Does Fasted Cardio Accelerate Fat Loss?
Does fasted cardio accelerate fat loss?
The main theory behind fasted cardio is if you train on an empty stomach when glycogen and insulin levels are lower you should be able to preferentially use stored fat for fuel.
This theory also has evidence to support it. Ingesting glucose during an aerobic workout has shown to decrease lipolysis (the breakdown of fatty acids). Fasted training has also shown to increase fatty acid oxidation versus fed cardio.
However, this is what is known as acute research, it shows us what happens in the short term but not necessarily how this pans out in the long term. Most people just want to know if they have to do fasted cardio to get better fat loss.
One six week trial on high intensity-interval training compared fasted to fed training and showed no significant differences in body mass, fat mass or fat free mass between conditions.
One four week trial compared fasted vs fed cardio during a dieting phase and showed no significant differences in body composition either.
A meta analysis on the topic also showed no significant differences between fasted and fed cardio on measures of body composition
To summarize, the research to date suggests that fasted cardio is not superior to fed cardio for weight loss, when dietary intake is the same.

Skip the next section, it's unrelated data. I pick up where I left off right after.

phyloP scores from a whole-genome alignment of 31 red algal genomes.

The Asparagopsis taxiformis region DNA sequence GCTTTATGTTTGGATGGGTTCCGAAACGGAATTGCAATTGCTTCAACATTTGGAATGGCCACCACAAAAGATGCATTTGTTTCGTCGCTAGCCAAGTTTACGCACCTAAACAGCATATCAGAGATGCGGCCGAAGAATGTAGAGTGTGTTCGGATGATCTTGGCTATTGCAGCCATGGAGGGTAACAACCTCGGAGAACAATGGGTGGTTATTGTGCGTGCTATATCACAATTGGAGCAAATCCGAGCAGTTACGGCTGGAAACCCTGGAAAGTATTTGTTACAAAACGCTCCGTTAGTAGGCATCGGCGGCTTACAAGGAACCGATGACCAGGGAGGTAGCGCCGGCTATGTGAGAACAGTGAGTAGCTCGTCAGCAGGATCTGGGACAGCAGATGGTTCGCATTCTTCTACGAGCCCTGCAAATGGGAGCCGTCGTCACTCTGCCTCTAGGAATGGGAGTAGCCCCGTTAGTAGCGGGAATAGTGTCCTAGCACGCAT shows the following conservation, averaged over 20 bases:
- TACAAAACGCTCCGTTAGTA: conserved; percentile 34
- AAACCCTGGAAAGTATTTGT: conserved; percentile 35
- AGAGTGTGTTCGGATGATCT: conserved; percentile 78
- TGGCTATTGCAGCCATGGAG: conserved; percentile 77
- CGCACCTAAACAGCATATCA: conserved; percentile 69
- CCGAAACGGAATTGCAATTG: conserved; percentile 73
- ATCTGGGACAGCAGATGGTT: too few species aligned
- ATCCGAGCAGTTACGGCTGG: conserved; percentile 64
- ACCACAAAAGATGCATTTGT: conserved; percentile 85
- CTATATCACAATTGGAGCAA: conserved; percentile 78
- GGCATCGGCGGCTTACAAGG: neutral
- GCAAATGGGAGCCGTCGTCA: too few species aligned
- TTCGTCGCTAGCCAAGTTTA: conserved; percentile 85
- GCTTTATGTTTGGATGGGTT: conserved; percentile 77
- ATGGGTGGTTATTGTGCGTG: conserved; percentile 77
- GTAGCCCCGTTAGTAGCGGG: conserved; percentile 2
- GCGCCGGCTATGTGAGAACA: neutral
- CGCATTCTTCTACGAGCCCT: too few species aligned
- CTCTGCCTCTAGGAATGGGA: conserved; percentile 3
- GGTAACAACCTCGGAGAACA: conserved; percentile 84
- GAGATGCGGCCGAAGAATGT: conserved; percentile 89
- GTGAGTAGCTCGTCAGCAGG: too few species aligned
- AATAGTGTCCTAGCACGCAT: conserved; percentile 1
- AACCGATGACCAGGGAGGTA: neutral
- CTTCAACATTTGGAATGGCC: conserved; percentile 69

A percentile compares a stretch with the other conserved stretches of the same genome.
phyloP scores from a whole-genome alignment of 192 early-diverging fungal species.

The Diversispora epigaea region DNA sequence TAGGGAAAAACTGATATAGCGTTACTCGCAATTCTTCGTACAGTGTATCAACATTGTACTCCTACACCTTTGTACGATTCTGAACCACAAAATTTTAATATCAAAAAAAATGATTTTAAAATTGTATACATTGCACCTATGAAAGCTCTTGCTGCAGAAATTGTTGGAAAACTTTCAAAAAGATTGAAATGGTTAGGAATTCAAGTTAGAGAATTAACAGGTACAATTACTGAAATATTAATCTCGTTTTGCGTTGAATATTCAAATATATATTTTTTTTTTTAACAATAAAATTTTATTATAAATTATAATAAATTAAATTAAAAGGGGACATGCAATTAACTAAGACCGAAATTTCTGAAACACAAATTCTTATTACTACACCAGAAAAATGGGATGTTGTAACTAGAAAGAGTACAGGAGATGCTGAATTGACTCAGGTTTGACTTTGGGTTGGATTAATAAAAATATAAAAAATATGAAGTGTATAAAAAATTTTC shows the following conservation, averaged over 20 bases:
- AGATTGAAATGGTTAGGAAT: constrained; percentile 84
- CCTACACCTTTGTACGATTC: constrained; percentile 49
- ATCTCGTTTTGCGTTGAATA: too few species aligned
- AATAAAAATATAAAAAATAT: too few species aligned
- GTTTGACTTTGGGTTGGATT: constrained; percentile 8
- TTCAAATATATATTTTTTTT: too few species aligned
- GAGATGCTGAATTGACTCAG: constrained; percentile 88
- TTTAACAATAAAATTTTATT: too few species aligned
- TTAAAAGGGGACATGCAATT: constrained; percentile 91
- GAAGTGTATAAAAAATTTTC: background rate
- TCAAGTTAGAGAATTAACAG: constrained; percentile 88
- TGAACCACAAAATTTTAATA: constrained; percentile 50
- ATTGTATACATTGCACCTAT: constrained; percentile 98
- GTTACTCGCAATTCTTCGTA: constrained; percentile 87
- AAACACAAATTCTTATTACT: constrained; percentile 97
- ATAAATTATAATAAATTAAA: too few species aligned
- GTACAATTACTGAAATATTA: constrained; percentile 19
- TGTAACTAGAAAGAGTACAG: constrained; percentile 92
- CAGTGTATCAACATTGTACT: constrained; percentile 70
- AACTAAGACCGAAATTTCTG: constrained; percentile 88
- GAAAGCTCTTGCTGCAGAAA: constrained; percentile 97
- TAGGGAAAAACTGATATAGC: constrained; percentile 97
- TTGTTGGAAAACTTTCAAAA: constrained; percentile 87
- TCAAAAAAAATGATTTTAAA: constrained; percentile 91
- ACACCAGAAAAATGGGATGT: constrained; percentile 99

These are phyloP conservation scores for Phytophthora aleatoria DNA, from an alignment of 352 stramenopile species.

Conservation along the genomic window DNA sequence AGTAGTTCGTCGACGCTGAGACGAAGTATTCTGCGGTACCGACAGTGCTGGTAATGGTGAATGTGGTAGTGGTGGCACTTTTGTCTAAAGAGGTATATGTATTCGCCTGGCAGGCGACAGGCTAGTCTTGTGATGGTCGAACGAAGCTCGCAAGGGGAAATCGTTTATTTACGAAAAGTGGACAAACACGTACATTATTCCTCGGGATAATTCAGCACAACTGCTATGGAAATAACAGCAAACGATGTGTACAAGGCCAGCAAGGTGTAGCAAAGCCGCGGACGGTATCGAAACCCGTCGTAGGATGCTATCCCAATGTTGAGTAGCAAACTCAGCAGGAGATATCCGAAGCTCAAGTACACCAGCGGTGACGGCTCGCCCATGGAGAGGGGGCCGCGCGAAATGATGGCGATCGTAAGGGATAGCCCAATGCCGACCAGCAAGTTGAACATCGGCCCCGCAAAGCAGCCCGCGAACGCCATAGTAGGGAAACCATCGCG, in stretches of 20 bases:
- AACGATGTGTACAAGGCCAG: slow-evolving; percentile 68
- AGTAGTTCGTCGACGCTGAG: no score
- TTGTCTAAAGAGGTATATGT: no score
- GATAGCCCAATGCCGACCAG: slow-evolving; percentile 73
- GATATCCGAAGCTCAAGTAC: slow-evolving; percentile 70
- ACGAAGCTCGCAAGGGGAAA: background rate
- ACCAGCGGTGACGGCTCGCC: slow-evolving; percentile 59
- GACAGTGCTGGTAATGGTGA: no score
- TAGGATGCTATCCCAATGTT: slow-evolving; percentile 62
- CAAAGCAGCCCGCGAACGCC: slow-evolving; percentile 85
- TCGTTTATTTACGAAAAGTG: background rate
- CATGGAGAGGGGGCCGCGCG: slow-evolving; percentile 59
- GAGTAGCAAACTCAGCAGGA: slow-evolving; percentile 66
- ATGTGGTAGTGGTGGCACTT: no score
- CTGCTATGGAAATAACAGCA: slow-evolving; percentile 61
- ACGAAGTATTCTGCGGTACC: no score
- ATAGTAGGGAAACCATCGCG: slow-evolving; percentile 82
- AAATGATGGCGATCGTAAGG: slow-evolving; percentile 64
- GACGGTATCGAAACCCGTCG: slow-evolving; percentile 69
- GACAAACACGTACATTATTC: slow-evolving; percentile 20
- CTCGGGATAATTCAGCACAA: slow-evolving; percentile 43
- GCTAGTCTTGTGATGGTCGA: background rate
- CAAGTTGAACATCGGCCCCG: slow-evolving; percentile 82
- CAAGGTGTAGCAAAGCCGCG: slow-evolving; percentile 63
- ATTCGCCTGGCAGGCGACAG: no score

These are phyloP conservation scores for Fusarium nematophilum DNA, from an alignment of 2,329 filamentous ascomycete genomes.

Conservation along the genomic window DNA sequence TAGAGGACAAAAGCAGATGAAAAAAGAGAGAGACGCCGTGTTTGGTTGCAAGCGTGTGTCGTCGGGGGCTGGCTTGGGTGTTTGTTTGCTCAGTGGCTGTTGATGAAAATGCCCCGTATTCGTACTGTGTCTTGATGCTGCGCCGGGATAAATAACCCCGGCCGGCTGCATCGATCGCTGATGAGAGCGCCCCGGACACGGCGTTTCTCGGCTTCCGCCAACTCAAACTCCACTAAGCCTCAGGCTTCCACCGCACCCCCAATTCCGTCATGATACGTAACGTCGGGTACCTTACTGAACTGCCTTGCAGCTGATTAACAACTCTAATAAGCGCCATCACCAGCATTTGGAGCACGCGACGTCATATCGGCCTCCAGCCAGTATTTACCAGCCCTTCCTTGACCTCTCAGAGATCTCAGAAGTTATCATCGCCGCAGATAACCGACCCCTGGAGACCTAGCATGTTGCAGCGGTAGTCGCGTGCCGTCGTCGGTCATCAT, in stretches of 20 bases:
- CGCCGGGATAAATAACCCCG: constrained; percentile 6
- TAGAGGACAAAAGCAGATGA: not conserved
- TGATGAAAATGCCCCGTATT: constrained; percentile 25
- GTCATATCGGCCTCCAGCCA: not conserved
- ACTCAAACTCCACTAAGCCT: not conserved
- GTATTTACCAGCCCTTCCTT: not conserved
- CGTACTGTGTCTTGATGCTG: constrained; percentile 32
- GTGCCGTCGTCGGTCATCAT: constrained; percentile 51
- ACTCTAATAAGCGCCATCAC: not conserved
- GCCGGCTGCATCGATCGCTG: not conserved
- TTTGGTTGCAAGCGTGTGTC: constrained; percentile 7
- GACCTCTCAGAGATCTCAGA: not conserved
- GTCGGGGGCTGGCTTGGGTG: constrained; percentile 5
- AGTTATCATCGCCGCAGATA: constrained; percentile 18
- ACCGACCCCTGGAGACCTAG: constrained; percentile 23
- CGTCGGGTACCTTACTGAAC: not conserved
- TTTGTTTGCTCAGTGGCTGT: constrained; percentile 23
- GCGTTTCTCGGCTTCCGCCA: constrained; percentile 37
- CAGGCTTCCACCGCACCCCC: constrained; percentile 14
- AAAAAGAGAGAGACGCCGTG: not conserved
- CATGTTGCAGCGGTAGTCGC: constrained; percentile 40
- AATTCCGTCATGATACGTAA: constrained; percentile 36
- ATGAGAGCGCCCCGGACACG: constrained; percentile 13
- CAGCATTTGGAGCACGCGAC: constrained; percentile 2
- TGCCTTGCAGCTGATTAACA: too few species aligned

Interestingly though, performing cardio training prior to breakfast has been shown to reduce total daily food intake which of course would help promote faster weight loss.
So long story short, pick whichever you prefer and whichever fits your schedule although some people may find that fasted training is a good strategy to help keep their daily food intake lower.
- Influence of glucose ingestion on fuel-hormone response during prolonged exercise.
- Lipolytic suppression following carbohydrate ingestion limits fat oxidation during exercise.
- Beneficial metabolic adaptations due to endurance exercise training in the fasted state.
- Body composition changes associated with fasted versus non-fasted aerobic exercise
- Interval training in the fed or fasted state improves body composition and muscle oxidative capacity in overweight women.
- Effects of aerobic exercise performed in fasted v. fed state on fat and carbohydrate metabolism in adults: a systematic review and meta-analysis.
- Skipping Breakfast Before Exercise Creates a More Negative 24-hour Energy Balance: A Randomized Controlled Trial in Healthy Physically Active Young Men